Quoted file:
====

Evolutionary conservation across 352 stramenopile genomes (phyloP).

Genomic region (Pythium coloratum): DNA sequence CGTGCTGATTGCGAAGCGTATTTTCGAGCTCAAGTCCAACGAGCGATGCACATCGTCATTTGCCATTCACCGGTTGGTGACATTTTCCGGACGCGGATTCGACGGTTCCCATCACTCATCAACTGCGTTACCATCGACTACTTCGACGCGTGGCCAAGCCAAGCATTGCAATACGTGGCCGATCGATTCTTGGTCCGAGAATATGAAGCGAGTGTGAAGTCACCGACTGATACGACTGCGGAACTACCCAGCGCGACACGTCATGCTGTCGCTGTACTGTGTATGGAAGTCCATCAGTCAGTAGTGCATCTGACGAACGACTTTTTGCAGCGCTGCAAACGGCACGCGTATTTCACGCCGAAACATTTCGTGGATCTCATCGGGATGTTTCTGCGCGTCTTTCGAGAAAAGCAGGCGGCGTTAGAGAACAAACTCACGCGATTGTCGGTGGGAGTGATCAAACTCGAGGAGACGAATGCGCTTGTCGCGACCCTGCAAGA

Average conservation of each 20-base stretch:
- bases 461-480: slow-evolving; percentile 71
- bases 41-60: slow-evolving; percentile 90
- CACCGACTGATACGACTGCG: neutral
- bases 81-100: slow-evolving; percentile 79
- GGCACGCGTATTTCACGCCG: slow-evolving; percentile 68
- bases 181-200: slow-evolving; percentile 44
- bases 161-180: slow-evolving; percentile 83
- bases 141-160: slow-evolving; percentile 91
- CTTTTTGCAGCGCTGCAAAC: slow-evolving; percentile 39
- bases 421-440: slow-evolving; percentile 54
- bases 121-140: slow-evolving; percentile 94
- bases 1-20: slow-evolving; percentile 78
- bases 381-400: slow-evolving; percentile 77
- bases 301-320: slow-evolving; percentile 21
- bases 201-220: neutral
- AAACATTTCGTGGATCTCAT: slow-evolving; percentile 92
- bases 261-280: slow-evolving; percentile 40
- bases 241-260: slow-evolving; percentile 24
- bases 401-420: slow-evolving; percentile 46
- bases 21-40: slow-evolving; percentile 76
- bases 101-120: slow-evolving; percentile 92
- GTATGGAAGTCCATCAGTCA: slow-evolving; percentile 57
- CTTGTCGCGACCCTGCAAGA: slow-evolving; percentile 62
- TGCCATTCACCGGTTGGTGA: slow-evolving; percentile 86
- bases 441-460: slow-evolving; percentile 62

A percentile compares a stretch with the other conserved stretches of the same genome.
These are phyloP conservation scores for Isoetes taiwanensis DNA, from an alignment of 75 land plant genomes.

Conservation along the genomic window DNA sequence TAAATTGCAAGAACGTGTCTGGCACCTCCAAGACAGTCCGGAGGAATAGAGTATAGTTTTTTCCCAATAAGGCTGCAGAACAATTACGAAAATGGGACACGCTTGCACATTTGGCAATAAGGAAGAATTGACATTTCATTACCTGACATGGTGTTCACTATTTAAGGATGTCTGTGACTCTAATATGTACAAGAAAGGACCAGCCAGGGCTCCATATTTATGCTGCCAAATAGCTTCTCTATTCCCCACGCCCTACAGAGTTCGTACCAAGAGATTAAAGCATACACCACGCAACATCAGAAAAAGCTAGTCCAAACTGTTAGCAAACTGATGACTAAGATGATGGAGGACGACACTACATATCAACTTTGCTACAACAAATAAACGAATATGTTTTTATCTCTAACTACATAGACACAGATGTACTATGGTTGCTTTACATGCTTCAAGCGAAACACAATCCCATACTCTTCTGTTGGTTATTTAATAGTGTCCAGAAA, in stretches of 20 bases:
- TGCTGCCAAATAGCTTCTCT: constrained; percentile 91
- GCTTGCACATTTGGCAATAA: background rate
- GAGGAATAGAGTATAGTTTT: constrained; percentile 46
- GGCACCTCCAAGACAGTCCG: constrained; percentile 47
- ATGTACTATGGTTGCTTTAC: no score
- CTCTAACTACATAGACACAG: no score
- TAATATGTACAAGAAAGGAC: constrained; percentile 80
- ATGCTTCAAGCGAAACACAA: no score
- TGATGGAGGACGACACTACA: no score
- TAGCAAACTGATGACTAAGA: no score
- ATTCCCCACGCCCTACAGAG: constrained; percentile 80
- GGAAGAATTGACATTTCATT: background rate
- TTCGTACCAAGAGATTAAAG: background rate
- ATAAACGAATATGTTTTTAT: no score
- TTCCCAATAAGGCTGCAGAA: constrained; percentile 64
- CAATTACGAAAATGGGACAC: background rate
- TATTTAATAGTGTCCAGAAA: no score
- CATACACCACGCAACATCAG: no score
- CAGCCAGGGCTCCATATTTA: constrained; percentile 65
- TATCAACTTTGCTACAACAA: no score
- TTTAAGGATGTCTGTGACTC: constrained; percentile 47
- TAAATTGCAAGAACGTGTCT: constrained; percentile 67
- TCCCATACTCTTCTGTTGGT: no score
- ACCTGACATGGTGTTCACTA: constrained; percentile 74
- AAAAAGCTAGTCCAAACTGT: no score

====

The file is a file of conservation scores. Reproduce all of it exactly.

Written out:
Evolutionary conservation across 352 stramenopile genomes (phyloP).

Genomic region (Pythium coloratum): DNA sequence CGTGCTGATTGCGAAGCGTATTTTCGAGCTCAAGTCCAACGAGCGATGCACATCGTCATTTGCCATTCACCGGTTGGTGACATTTTCCGGACGCGGATTCGACGGTTCCCATCACTCATCAACTGCGTTACCATCGACTACTTCGACGCGTGGCCAAGCCAAGCATTGCAATACGTGGCCGATCGATTCTTGGTCCGAGAATATGAAGCGAGTGTGAAGTCACCGACTGATACGACTGCGGAACTACCCAGCGCGACACGTCATGCTGTCGCTGTACTGTGTATGGAAGTCCATCAGTCAGTAGTGCATCTGACGAACGACTTTTTGCAGCGCTGCAAACGGCACGCGTATTTCACGCCGAAACATTTCGTGGATCTCATCGGGATGTTTCTGCGCGTCTTTCGAGAAAAGCAGGCGGCGTTAGAGAACAAACTCACGCGATTGTCGGTGGGAGTGATCAAACTCGAGGAGACGAATGCGCTTGTCGCGACCCTGCAAGA

Average conservation of each 20-base stretch:
- bases 461-480: slow-evolving; percentile 71
- bases 41-60: slow-evolving; percentile 90
- CACCGACTGATACGACTGCG: neutral
- bases 81-100: slow-evolving; percentile 79
- GGCACGCGTATTTCACGCCG: slow-evolving; percentile 68
- bases 181-200: slow-evolving; percentile 44
- bases 161-180: slow-evolving; percentile 83
- bases 141-160: slow-evolving; percentile 91
- CTTTTTGCAGCGCTGCAAAC: slow-evolving; percentile 39
- bases 421-440: slow-evolving; percentile 54
- bases 121-140: slow-evolving; percentile 94
- bases 1-20: slow-evolving; percentile 78
- bases 381-400: slow-evolving; percentile 77
- bases 301-320: slow-evolving; percentile 21
- bases 201-220: neutral
- AAACATTTCGTGGATCTCAT: slow-evolving; percentile 92
- bases 261-280: slow-evolving; percentile 40
- bases 241-260: slow-evolving; percentile 24
- bases 401-420: slow-evolving; percentile 46
- bases 21-40: slow-evolving; percentile 76
- bases 101-120: slow-evolving; percentile 92
- GTATGGAAGTCCATCAGTCA: slow-evolving; percentile 57
- CTTGTCGCGACCCTGCAAGA: slow-evolving; percentile 62
- TGCCATTCACCGGTTGGTGA: slow-evolving; percentile 86
- bases 441-460: slow-evolving; percentile 62

A percentile compares a stretch with the other conserved stretches of the same genome.
These are phyloP conservation scores for Isoetes taiwanensis DNA, from an alignment of 75 land plant genomes.

Conservation along the genomic window DNA sequence TAAATTGCAAGAACGTGTCTGGCACCTCCAAGACAGTCCGGAGGAATAGAGTATAGTTTTTTCCCAATAAGGCTGCAGAACAATTACGAAAATGGGACACGCTTGCACATTTGGCAATAAGGAAGAATTGACATTTCATTACCTGACATGGTGTTCACTATTTAAGGATGTCTGTGACTCTAATATGTACAAGAAAGGACCAGCCAGGGCTCCATATTTATGCTGCCAAATAGCTTCTCTATTCCCCACGCCCTACAGAGTTCGTACCAAGAGATTAAAGCATACACCACGCAACATCAGAAAAAGCTAGTCCAAACTGTTAGCAAACTGATGACTAAGATGATGGAGGACGACACTACATATCAACTTTGCTACAACAAATAAACGAATATGTTTTTATCTCTAACTACATAGACACAGATGTACTATGGTTGCTTTACATGCTTCAAGCGAAACACAATCCCATACTCTTCTGTTGGTTATTTAATAGTGTCCAGAAA, in stretches of 20 bases:
- TGCTGCCAAATAGCTTCTCT: constrained; percentile 91
- GCTTGCACATTTGGCAATAA: background rate
- GAGGAATAGAGTATAGTTTT: constrained; percentile 46
- GGCACCTCCAAGACAGTCCG: constrained; percentile 47
- ATGTACTATGGTTGCTTTAC: no score
- CTCTAACTACATAGACACAG: no score
- TAATATGTACAAGAAAGGAC: constrained; percentile 80
- ATGCTTCAAGCGAAACACAA: no score
- TGATGGAGGACGACACTACA: no score
- TAGCAAACTGATGACTAAGA: no score
- ATTCCCCACGCCCTACAGAG: constrained; percentile 80
- GGAAGAATTGACATTTCATT: background rate
- TTCGTACCAAGAGATTAAAG: background rate
- ATAAACGAATATGTTTTTAT: no score
- TTCCCAATAAGGCTGCAGAA: constrained; percentile 64
- CAATTACGAAAATGGGACAC: background rate
- TATTTAATAGTGTCCAGAAA: no score
- CATACACCACGCAACATCAG: no score
- CAGCCAGGGCTCCATATTTA: constrained; percentile 65
- TATCAACTTTGCTACAACAA: no score
- TTTAAGGATGTCTGTGACTC: constrained; percentile 47
- TAAATTGCAAGAACGTGTCT: constrained; percentile 67
- TCCCATACTCTTCTGTTGGT: no score
- ACCTGACATGGTGTTCACTA: constrained; percentile 74
- AAAAAGCTAGTCCAAACTGT: no score